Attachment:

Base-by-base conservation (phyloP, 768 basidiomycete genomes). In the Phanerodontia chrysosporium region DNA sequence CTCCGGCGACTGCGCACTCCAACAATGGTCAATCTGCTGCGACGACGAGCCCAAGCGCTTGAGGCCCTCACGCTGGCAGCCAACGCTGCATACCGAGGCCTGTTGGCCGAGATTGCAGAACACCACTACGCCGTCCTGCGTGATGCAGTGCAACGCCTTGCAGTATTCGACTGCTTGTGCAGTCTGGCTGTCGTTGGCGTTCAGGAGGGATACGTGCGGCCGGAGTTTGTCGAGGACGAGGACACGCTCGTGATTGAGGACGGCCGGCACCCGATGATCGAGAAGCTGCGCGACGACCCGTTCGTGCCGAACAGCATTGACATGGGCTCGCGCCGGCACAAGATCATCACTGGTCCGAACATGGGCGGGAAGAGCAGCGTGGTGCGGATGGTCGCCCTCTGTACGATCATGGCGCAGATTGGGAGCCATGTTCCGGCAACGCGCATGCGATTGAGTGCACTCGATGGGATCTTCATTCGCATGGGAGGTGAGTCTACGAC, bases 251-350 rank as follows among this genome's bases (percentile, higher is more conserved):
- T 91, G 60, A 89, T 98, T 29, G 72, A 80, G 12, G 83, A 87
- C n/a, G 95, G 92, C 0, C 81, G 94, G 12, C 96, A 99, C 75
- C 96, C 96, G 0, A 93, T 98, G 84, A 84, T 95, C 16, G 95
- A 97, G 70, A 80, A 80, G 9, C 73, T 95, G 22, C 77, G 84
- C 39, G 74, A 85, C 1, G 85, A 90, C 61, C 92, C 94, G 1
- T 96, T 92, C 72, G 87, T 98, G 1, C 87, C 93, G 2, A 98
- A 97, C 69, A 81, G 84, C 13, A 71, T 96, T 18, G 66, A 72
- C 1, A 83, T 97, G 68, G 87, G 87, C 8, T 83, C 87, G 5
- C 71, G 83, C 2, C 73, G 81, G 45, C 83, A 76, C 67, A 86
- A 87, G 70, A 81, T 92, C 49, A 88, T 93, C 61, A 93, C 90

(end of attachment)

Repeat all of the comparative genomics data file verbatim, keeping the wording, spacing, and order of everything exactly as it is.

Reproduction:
Base-by-base conservation (phyloP, 768 basidiomycete genomes). In the Phanerodontia chrysosporium region DNA sequence CTCCGGCGACTGCGCACTCCAACAATGGTCAATCTGCTGCGACGACGAGCCCAAGCGCTTGAGGCCCTCACGCTGGCAGCCAACGCTGCATACCGAGGCCTGTTGGCCGAGATTGCAGAACACCACTACGCCGTCCTGCGTGATGCAGTGCAACGCCTTGCAGTATTCGACTGCTTGTGCAGTCTGGCTGTCGTTGGCGTTCAGGAGGGATACGTGCGGCCGGAGTTTGTCGAGGACGAGGACACGCTCGTGATTGAGGACGGCCGGCACCCGATGATCGAGAAGCTGCGCGACGACCCGTTCGTGCCGAACAGCATTGACATGGGCTCGCGCCGGCACAAGATCATCACTGGTCCGAACATGGGCGGGAAGAGCAGCGTGGTGCGGATGGTCGCCCTCTGTACGATCATGGCGCAGATTGGGAGCCATGTTCCGGCAACGCGCATGCGATTGAGTGCACTCGATGGGATCTTCATTCGCATGGGAGGTGAGTCTACGAC, bases 251-350 rank as follows among this genome's bases (percentile, higher is more conserved):
- T 91, G 60, A 89, T 98, T 29, G 72, A 80, G 12, G 83, A 87
- C n/a, G 95, G 92, C 0, C 81, G 94, G 12, C 96, A 99, C 75
- C 96, C 96, G 0, A 93, T 98, G 84, A 84, T 95, C 16, G 95
- A 97, G 70, A 80, A 80, G 9, C 73, T 95, G 22, C 77, G 84
- C 39, G 74, A 85, C 1, G 85, A 90, C 61, C 92, C 94, G 1
- T 96, T 92, C 72, G 87, T 98, G 1, C 87, C 93, G 2, A 98
- A 97, C 69, A 81, G 84, C 13, A 71, T 96, T 18, G 66, A 72
- C 1, A 83, T 97, G 68, G 87, G 87, C 8, T 83, C 87, G 5
- C 71, G 83, C 2, C 73, G 81, G 45, C 83, A 76, C 67, A 86
- A 87, G 70, A 81, T 92, C 49, A 88, T 93, C 61, A 93, C 90